A leading German anesthesiologist with more than 200 papers to his name has been accused of misrepresenting critical aspects of a paper — possibly including the data itself — published late last year in the journal Anesthesia & Analgesia.
In a retraction notice published online today, Steven L. Shafer, editor-in-chief of the journal, writes that Joachim Boldt and his coauthors failed to obtain approval from an institutional review board, did not get patient consent and did not follow up as promised with volunteers in their study, reported in the December 2009 article, “Cardiopulmonary Bypass Priming Using a High Dose of a Balanced Hydroxyethyl Starch Versus an Albumin-Based Priming System.”
In addition, the journal said, it has reason to suspect that data in the paper were fabricated, a possibility that is being investigated by German authorities. As the notice states:
it is possible that the study was never performed at all.
Hydroxyethyl starch is a colloidal solution—particles suspended in liquid—anesthesiologists administer to patients during surgery to keep their blood volume high, in order to maintain adequate delivery of nutrients to cells. So-called intraoperative fluid management remain an unsettled topic for anesthesiologists, who have taken to calling the controversy the “Great Fluid Debate.”
Boldt, head of anesthesia at the Klinikum Ludwigshafen, a private hospital in Rheinland, has spent much of his career studying the safety and efficacy of colloids, Shafer says. Clinicians now may be left wondering how much, if any, of his work they can trust.
Boldt has disclosed receiving funding for his research from makers of hetastarch and other products including B. Braun, Baxter and Fresenius Kabi.* He also has received funding from Plasmaselect and Bernburg, as well as Edwards Lifesciences, which makes devices that allow clinicians to monitor fluids in surgery patients.
The paper in question reported on a study of 50 patients undergoing cardiopulmonary bypass (CPB). Some were given hydroxyethyl starch and others received albumin.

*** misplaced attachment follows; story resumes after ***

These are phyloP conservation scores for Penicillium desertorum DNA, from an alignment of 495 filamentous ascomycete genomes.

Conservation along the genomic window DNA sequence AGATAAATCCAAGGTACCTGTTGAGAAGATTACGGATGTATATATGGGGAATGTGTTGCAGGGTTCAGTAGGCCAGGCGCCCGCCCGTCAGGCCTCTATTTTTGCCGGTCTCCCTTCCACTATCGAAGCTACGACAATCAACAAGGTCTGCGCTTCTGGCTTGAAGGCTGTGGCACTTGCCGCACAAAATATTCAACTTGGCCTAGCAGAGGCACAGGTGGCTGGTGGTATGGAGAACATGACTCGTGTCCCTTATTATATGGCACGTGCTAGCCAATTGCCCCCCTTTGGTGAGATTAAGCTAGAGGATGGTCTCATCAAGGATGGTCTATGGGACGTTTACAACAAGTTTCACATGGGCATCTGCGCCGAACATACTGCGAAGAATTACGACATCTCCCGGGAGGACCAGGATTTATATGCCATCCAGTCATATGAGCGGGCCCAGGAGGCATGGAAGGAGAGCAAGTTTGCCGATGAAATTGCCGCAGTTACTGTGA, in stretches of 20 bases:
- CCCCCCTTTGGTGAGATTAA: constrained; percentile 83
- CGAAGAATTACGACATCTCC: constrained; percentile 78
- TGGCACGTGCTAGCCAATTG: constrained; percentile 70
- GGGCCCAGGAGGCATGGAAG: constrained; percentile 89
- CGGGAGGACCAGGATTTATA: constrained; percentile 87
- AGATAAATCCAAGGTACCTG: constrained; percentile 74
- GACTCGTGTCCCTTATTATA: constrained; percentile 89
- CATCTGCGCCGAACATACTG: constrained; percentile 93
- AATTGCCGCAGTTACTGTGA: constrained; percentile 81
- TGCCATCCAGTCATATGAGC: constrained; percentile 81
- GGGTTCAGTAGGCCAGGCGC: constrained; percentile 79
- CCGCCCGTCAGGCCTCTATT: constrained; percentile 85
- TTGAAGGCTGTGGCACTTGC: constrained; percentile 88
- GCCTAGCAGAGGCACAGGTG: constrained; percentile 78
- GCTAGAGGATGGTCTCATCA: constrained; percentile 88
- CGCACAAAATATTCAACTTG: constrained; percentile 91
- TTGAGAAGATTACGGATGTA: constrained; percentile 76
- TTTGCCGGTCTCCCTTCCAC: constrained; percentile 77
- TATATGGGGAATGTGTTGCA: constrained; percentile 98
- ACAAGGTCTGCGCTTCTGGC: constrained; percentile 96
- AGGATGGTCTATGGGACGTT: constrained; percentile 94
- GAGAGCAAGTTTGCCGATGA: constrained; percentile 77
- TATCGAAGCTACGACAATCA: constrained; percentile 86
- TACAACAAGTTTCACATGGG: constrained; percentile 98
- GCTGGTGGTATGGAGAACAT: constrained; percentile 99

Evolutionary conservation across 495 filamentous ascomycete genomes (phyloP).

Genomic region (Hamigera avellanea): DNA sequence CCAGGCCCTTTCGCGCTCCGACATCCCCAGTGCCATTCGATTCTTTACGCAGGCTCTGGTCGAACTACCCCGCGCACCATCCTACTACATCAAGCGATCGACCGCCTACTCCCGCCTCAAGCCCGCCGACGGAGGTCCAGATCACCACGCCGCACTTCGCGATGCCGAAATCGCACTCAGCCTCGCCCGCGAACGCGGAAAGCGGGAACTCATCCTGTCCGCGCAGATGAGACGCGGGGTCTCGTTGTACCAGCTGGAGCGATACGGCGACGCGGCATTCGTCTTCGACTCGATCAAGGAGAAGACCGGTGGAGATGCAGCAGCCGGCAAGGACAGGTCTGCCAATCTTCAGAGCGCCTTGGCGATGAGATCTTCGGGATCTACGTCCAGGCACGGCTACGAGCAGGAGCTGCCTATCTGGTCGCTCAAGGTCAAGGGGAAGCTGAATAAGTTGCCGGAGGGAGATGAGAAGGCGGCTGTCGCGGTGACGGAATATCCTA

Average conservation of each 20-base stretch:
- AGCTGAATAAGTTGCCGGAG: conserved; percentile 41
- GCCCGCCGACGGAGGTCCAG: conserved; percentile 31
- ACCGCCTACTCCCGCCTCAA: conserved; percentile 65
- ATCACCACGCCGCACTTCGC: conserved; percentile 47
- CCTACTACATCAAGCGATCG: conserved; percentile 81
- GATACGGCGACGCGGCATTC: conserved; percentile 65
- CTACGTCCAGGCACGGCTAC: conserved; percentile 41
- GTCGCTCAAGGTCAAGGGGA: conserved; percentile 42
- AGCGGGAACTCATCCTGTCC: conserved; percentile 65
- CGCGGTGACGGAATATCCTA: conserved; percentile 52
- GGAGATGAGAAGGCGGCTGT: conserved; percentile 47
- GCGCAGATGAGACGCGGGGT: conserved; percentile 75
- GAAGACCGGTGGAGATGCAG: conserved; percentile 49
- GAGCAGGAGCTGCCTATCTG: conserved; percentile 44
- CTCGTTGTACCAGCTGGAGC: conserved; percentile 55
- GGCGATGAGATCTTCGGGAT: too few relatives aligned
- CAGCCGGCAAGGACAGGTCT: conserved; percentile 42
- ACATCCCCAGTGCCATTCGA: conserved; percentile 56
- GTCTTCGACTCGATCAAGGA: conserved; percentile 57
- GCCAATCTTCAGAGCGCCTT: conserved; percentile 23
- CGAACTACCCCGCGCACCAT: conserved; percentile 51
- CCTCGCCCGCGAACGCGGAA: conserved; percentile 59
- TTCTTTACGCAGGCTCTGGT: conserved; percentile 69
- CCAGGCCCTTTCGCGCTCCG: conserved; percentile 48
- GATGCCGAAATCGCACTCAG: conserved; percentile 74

According to the authors, “high-volume priming of the CPB circuit with a modern balanced HES solution resulted in reduced inflammation, less endothelial damage, and fewer alterations in renal tubular integrity compared with an albumin-based priming. Coagulation including platelet function was better preserved with high-dose balanced HES CPB priming compared with albumin-based CPB priming.”
As Shafer says, the data in the paper simply looked too good to be true. From the retraction letter:
Shortly following publication the Journal received several letters from concerned readers that the variability in the cytokine assay was too low to be believed. Upon reviewing the results, we concurred with that assessment. We also believed that the variability in blood gas results reported in the paper was too low to be believable.
Shafer tells Retraction Watch that Boldt initially was cooperative and promised to help resolve the issue. However, he soon stopped cooperating, leaving Shafer to deal with the medical board, called LÄK, in Rheinland.
Earlier this week, nine months after he first raised questions about the paper, Shafer says he heard from the board. Again, from the retraction letter:
On October 25th I received notification from LÄK about their findings. Professor Boldt’s manuscript describes IRB [institutional review board] review, written informed consent, prospective randomization, and a follow-up questionnaire. LÄK determined that there was no IRB approval, no informed consent, no randomization process, and no follow-up questionnaire as described in the study. These are very serious misrepresentations in Professor Boldt’s manuscript. As a result, the entire manuscript is compromised, and is hereby retracted.